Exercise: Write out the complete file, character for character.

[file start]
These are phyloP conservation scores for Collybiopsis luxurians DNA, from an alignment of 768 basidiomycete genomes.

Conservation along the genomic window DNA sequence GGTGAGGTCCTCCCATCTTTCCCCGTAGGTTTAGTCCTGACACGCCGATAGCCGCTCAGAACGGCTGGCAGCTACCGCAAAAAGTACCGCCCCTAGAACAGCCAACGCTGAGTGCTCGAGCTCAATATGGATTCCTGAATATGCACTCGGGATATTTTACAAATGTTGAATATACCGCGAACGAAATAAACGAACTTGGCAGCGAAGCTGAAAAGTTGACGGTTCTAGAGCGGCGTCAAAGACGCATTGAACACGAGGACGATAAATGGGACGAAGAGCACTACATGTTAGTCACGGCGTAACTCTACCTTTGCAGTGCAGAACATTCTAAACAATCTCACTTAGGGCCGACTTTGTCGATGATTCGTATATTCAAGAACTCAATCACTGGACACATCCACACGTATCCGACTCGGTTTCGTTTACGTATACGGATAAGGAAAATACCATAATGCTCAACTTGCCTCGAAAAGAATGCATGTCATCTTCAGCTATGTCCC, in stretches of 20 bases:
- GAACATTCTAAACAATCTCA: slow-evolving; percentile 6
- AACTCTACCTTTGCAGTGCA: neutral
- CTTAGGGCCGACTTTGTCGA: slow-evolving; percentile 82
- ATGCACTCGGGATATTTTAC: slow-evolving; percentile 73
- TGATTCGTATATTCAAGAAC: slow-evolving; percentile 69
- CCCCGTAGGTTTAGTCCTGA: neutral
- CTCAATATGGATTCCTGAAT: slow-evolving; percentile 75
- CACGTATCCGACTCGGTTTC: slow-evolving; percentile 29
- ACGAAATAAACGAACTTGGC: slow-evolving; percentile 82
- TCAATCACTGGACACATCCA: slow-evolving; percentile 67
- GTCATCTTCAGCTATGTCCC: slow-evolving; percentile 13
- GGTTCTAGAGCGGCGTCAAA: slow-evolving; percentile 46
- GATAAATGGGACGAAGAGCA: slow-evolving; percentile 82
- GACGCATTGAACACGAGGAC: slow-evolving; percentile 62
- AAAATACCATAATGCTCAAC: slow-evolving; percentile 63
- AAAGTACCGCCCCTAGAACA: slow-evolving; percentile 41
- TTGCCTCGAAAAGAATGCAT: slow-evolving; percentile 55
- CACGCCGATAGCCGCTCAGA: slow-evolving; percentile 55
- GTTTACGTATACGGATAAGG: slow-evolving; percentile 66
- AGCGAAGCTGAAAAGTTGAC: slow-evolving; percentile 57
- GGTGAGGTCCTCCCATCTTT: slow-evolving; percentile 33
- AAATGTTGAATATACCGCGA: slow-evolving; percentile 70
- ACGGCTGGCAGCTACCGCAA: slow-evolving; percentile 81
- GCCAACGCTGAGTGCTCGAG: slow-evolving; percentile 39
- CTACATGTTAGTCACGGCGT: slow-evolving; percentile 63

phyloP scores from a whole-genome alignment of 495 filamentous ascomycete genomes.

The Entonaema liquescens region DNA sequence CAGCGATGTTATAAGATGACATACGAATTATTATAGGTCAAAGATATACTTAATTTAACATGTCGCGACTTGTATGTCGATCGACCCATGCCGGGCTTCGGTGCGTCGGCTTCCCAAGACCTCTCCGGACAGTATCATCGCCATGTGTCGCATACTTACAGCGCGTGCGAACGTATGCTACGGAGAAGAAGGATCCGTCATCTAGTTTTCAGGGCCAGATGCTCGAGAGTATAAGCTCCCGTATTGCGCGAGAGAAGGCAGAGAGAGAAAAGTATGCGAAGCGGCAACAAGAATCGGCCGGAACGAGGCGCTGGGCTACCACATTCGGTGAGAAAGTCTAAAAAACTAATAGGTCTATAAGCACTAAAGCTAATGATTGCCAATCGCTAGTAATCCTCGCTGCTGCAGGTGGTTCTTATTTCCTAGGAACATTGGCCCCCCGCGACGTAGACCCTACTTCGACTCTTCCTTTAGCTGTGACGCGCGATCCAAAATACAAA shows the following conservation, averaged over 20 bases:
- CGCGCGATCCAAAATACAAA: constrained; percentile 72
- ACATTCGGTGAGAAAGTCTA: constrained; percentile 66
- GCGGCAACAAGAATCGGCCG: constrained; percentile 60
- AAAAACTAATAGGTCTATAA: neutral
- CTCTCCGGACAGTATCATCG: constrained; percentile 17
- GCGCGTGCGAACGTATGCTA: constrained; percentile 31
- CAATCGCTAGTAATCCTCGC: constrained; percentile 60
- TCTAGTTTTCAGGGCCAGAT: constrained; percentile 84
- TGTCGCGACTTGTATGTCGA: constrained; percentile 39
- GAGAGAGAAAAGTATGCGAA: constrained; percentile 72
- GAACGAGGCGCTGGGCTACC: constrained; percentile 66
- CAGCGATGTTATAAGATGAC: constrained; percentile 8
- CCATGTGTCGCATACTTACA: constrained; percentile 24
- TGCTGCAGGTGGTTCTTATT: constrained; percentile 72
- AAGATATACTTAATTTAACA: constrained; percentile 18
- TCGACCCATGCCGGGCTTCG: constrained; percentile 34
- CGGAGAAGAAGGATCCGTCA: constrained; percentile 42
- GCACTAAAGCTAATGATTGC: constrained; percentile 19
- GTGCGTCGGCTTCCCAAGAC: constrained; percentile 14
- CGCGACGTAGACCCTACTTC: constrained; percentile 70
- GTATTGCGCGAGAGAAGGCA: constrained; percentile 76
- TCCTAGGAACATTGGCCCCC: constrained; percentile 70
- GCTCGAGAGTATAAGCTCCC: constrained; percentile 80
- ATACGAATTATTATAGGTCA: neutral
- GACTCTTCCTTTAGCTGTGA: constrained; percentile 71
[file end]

These are phyloP conservation scores for Collybiopsis luxurians DNA, from an alignment of 768 basidiomycete genomes.

Conservation along the genomic window DNA sequence GGTGAGGTCCTCCCATCTTTCCCCGTAGGTTTAGTCCTGACACGCCGATAGCCGCTCAGAACGGCTGGCAGCTACCGCAAAAAGTACCGCCCCTAGAACAGCCAACGCTGAGTGCTCGAGCTCAATATGGATTCCTGAATATGCACTCGGGATATTTTACAAATGTTGAATATACCGCGAACGAAATAAACGAACTTGGCAGCGAAGCTGAAAAGTTGACGGTTCTAGAGCGGCGTCAAAGACGCATTGAACACGAGGACGATAAATGGGACGAAGAGCACTACATGTTAGTCACGGCGTAACTCTACCTTTGCAGTGCAGAACATTCTAAACAATCTCACTTAGGGCCGACTTTGTCGATGATTCGTATATTCAAGAACTCAATCACTGGACACATCCACACGTATCCGACTCGGTTTCGTTTACGTATACGGATAAGGAAAATACCATAATGCTCAACTTGCCTCGAAAAGAATGCATGTCATCTTCAGCTATGTCCC, in stretches of 20 bases:
- GAACATTCTAAACAATCTCA: slow-evolving; percentile 6
- AACTCTACCTTTGCAGTGCA: neutral
- CTTAGGGCCGACTTTGTCGA: slow-evolving; percentile 82
- ATGCACTCGGGATATTTTAC: slow-evolving; percentile 73
- TGATTCGTATATTCAAGAAC: slow-evolving; percentile 69
- CCCCGTAGGTTTAGTCCTGA: neutral
- CTCAATATGGATTCCTGAAT: slow-evolving; percentile 75
- CACGTATCCGACTCGGTTTC: slow-evolving; percentile 29
- ACGAAATAAACGAACTTGGC: slow-evolving; percentile 82
- TCAATCACTGGACACATCCA: slow-evolving; percentile 67
- GTCATCTTCAGCTATGTCCC: slow-evolving; percentile 13
- GGTTCTAGAGCGGCGTCAAA: slow-evolving; percentile 46
- GATAAATGGGACGAAGAGCA: slow-evolving; percentile 82
- GACGCATTGAACACGAGGAC: slow-evolving; percentile 62
- AAAATACCATAATGCTCAAC: slow-evolving; percentile 63
- AAAGTACCGCCCCTAGAACA: slow-evolving; percentile 41
- TTGCCTCGAAAAGAATGCAT: slow-evolving; percentile 55
- CACGCCGATAGCCGCTCAGA: slow-evolving; percentile 55
- GTTTACGTATACGGATAAGG: slow-evolving; percentile 66
- AGCGAAGCTGAAAAGTTGAC: slow-evolving; percentile 57
- GGTGAGGTCCTCCCATCTTT: slow-evolving; percentile 33
- AAATGTTGAATATACCGCGA: slow-evolving; percentile 70
- ACGGCTGGCAGCTACCGCAA: slow-evolving; percentile 81
- GCCAACGCTGAGTGCTCGAG: slow-evolving; percentile 39
- CTACATGTTAGTCACGGCGT: slow-evolving; percentile 63

phyloP scores from a whole-genome alignment of 495 filamentous ascomycete genomes.

The Entonaema liquescens region DNA sequence CAGCGATGTTATAAGATGACATACGAATTATTATAGGTCAAAGATATACTTAATTTAACATGTCGCGACTTGTATGTCGATCGACCCATGCCGGGCTTCGGTGCGTCGGCTTCCCAAGACCTCTCCGGACAGTATCATCGCCATGTGTCGCATACTTACAGCGCGTGCGAACGTATGCTACGGAGAAGAAGGATCCGTCATCTAGTTTTCAGGGCCAGATGCTCGAGAGTATAAGCTCCCGTATTGCGCGAGAGAAGGCAGAGAGAGAAAAGTATGCGAAGCGGCAACAAGAATCGGCCGGAACGAGGCGCTGGGCTACCACATTCGGTGAGAAAGTCTAAAAAACTAATAGGTCTATAAGCACTAAAGCTAATGATTGCCAATCGCTAGTAATCCTCGCTGCTGCAGGTGGTTCTTATTTCCTAGGAACATTGGCCCCCCGCGACGTAGACCCTACTTCGACTCTTCCTTTAGCTGTGACGCGCGATCCAAAATACAAA shows the following conservation, averaged over 20 bases:
- CGCGCGATCCAAAATACAAA: constrained; percentile 72
- ACATTCGGTGAGAAAGTCTA: constrained; percentile 66
- GCGGCAACAAGAATCGGCCG: constrained; percentile 60
- AAAAACTAATAGGTCTATAA: neutral
- CTCTCCGGACAGTATCATCG: constrained; percentile 17
- GCGCGTGCGAACGTATGCTA: constrained; percentile 31
- CAATCGCTAGTAATCCTCGC: constrained; percentile 60
- TCTAGTTTTCAGGGCCAGAT: constrained; percentile 84
- TGTCGCGACTTGTATGTCGA: constrained; percentile 39
- GAGAGAGAAAAGTATGCGAA: constrained; percentile 72
- GAACGAGGCGCTGGGCTACC: constrained; percentile 66
- CAGCGATGTTATAAGATGAC: constrained; percentile 8
- CCATGTGTCGCATACTTACA: constrained; percentile 24
- TGCTGCAGGTGGTTCTTATT: constrained; percentile 72
- AAGATATACTTAATTTAACA: constrained; percentile 18
- TCGACCCATGCCGGGCTTCG: constrained; percentile 34
- CGGAGAAGAAGGATCCGTCA: constrained; percentile 42
- GCACTAAAGCTAATGATTGC: constrained; percentile 19
- GTGCGTCGGCTTCCCAAGAC: constrained; percentile 14
- CGCGACGTAGACCCTACTTC: constrained; percentile 70
- GTATTGCGCGAGAGAAGGCA: constrained; percentile 76
- TCCTAGGAACATTGGCCCCC: constrained; percentile 70
- GCTCGAGAGTATAAGCTCCC: constrained; percentile 80
- ATACGAATTATTATAGGTCA: neutral
- GACTCTTCCTTTAGCTGTGA: constrained; percentile 71